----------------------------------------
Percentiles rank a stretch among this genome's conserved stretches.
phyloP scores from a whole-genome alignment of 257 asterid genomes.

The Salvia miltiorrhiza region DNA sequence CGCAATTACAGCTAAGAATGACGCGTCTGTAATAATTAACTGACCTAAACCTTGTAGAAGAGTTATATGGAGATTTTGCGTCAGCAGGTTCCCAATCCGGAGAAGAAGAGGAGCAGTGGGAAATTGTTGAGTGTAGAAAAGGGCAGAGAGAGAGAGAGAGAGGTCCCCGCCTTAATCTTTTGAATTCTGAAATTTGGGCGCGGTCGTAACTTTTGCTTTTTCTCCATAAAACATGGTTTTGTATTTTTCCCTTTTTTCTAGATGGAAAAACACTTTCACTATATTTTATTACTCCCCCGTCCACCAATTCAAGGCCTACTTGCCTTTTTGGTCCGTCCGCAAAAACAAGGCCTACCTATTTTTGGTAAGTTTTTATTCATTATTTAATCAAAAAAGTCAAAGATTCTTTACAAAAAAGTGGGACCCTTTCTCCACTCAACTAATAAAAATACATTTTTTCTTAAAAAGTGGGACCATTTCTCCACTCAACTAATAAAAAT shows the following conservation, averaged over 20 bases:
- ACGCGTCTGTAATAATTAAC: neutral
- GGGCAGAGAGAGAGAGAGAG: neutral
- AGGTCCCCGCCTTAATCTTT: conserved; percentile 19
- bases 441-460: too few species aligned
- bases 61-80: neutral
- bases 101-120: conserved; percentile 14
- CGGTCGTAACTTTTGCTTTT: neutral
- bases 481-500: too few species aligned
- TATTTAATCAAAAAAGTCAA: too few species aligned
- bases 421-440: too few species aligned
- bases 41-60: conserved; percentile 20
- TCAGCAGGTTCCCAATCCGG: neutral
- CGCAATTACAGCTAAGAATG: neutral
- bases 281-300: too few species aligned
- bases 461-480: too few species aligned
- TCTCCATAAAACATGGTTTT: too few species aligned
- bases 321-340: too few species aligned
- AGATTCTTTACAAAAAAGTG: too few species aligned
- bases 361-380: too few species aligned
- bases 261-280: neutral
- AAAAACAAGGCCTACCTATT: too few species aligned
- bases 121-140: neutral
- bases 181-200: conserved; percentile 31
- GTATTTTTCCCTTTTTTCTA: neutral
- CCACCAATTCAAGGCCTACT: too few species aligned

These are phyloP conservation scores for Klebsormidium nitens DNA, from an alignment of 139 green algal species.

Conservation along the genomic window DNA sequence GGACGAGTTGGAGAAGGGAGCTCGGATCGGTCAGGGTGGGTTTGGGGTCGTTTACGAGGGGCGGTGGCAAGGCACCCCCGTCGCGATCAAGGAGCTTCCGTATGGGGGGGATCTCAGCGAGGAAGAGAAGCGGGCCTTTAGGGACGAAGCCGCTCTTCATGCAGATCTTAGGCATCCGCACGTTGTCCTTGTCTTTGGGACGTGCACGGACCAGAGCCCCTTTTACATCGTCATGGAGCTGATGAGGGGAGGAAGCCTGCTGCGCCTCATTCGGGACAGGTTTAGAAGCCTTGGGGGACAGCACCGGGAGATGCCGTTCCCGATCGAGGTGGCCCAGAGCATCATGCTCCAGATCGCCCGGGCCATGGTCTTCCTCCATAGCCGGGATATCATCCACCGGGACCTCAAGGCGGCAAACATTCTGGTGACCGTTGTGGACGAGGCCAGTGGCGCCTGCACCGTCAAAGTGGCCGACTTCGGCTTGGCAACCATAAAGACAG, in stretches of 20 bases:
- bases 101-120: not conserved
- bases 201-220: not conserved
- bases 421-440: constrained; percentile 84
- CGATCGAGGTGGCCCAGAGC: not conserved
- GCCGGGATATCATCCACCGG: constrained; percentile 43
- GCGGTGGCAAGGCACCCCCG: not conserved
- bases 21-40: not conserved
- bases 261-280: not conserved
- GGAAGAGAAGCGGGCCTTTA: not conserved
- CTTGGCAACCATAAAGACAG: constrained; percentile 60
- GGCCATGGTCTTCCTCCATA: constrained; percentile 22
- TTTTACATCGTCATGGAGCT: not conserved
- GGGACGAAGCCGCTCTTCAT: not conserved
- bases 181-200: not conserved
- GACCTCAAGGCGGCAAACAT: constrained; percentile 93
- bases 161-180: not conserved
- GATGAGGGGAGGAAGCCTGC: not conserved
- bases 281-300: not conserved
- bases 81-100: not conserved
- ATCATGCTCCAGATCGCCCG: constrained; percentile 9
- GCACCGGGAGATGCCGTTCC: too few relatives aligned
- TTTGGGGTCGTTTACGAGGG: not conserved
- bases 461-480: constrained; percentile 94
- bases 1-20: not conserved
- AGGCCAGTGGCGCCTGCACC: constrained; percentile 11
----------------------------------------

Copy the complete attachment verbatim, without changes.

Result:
Percentiles rank a stretch among this genome's conserved stretches.
phyloP scores from a whole-genome alignment of 257 asterid genomes.

The Salvia miltiorrhiza region DNA sequence CGCAATTACAGCTAAGAATGACGCGTCTGTAATAATTAACTGACCTAAACCTTGTAGAAGAGTTATATGGAGATTTTGCGTCAGCAGGTTCCCAATCCGGAGAAGAAGAGGAGCAGTGGGAAATTGTTGAGTGTAGAAAAGGGCAGAGAGAGAGAGAGAGAGGTCCCCGCCTTAATCTTTTGAATTCTGAAATTTGGGCGCGGTCGTAACTTTTGCTTTTTCTCCATAAAACATGGTTTTGTATTTTTCCCTTTTTTCTAGATGGAAAAACACTTTCACTATATTTTATTACTCCCCCGTCCACCAATTCAAGGCCTACTTGCCTTTTTGGTCCGTCCGCAAAAACAAGGCCTACCTATTTTTGGTAAGTTTTTATTCATTATTTAATCAAAAAAGTCAAAGATTCTTTACAAAAAAGTGGGACCCTTTCTCCACTCAACTAATAAAAATACATTTTTTCTTAAAAAGTGGGACCATTTCTCCACTCAACTAATAAAAAT shows the following conservation, averaged over 20 bases:
- ACGCGTCTGTAATAATTAAC: neutral
- GGGCAGAGAGAGAGAGAGAG: neutral
- AGGTCCCCGCCTTAATCTTT: conserved; percentile 19
- bases 441-460: too few species aligned
- bases 61-80: neutral
- bases 101-120: conserved; percentile 14
- CGGTCGTAACTTTTGCTTTT: neutral
- bases 481-500: too few species aligned
- TATTTAATCAAAAAAGTCAA: too few species aligned
- bases 421-440: too few species aligned
- bases 41-60: conserved; percentile 20
- TCAGCAGGTTCCCAATCCGG: neutral
- CGCAATTACAGCTAAGAATG: neutral
- bases 281-300: too few species aligned
- bases 461-480: too few species aligned
- TCTCCATAAAACATGGTTTT: too few species aligned
- bases 321-340: too few species aligned
- AGATTCTTTACAAAAAAGTG: too few species aligned
- bases 361-380: too few species aligned
- bases 261-280: neutral
- AAAAACAAGGCCTACCTATT: too few species aligned
- bases 121-140: neutral
- bases 181-200: conserved; percentile 31
- GTATTTTTCCCTTTTTTCTA: neutral
- CCACCAATTCAAGGCCTACT: too few species aligned

These are phyloP conservation scores for Klebsormidium nitens DNA, from an alignment of 139 green algal species.

Conservation along the genomic window DNA sequence GGACGAGTTGGAGAAGGGAGCTCGGATCGGTCAGGGTGGGTTTGGGGTCGTTTACGAGGGGCGGTGGCAAGGCACCCCCGTCGCGATCAAGGAGCTTCCGTATGGGGGGGATCTCAGCGAGGAAGAGAAGCGGGCCTTTAGGGACGAAGCCGCTCTTCATGCAGATCTTAGGCATCCGCACGTTGTCCTTGTCTTTGGGACGTGCACGGACCAGAGCCCCTTTTACATCGTCATGGAGCTGATGAGGGGAGGAAGCCTGCTGCGCCTCATTCGGGACAGGTTTAGAAGCCTTGGGGGACAGCACCGGGAGATGCCGTTCCCGATCGAGGTGGCCCAGAGCATCATGCTCCAGATCGCCCGGGCCATGGTCTTCCTCCATAGCCGGGATATCATCCACCGGGACCTCAAGGCGGCAAACATTCTGGTGACCGTTGTGGACGAGGCCAGTGGCGCCTGCACCGTCAAAGTGGCCGACTTCGGCTTGGCAACCATAAAGACAG, in stretches of 20 bases:
- bases 101-120: not conserved
- bases 201-220: not conserved
- bases 421-440: constrained; percentile 84
- CGATCGAGGTGGCCCAGAGC: not conserved
- GCCGGGATATCATCCACCGG: constrained; percentile 43
- GCGGTGGCAAGGCACCCCCG: not conserved
- bases 21-40: not conserved
- bases 261-280: not conserved
- GGAAGAGAAGCGGGCCTTTA: not conserved
- CTTGGCAACCATAAAGACAG: constrained; percentile 60
- GGCCATGGTCTTCCTCCATA: constrained; percentile 22
- TTTTACATCGTCATGGAGCT: not conserved
- GGGACGAAGCCGCTCTTCAT: not conserved
- bases 181-200: not conserved
- GACCTCAAGGCGGCAAACAT: constrained; percentile 93
- bases 161-180: not conserved
- GATGAGGGGAGGAAGCCTGC: not conserved
- bases 281-300: not conserved
- bases 81-100: not conserved
- ATCATGCTCCAGATCGCCCG: constrained; percentile 9
- GCACCGGGAGATGCCGTTCC: too few relatives aligned
- TTTGGGGTCGTTTACGAGGG: not conserved
- bases 461-480: constrained; percentile 94
- bases 1-20: not conserved
- AGGCCAGTGGCGCCTGCACC: constrained; percentile 11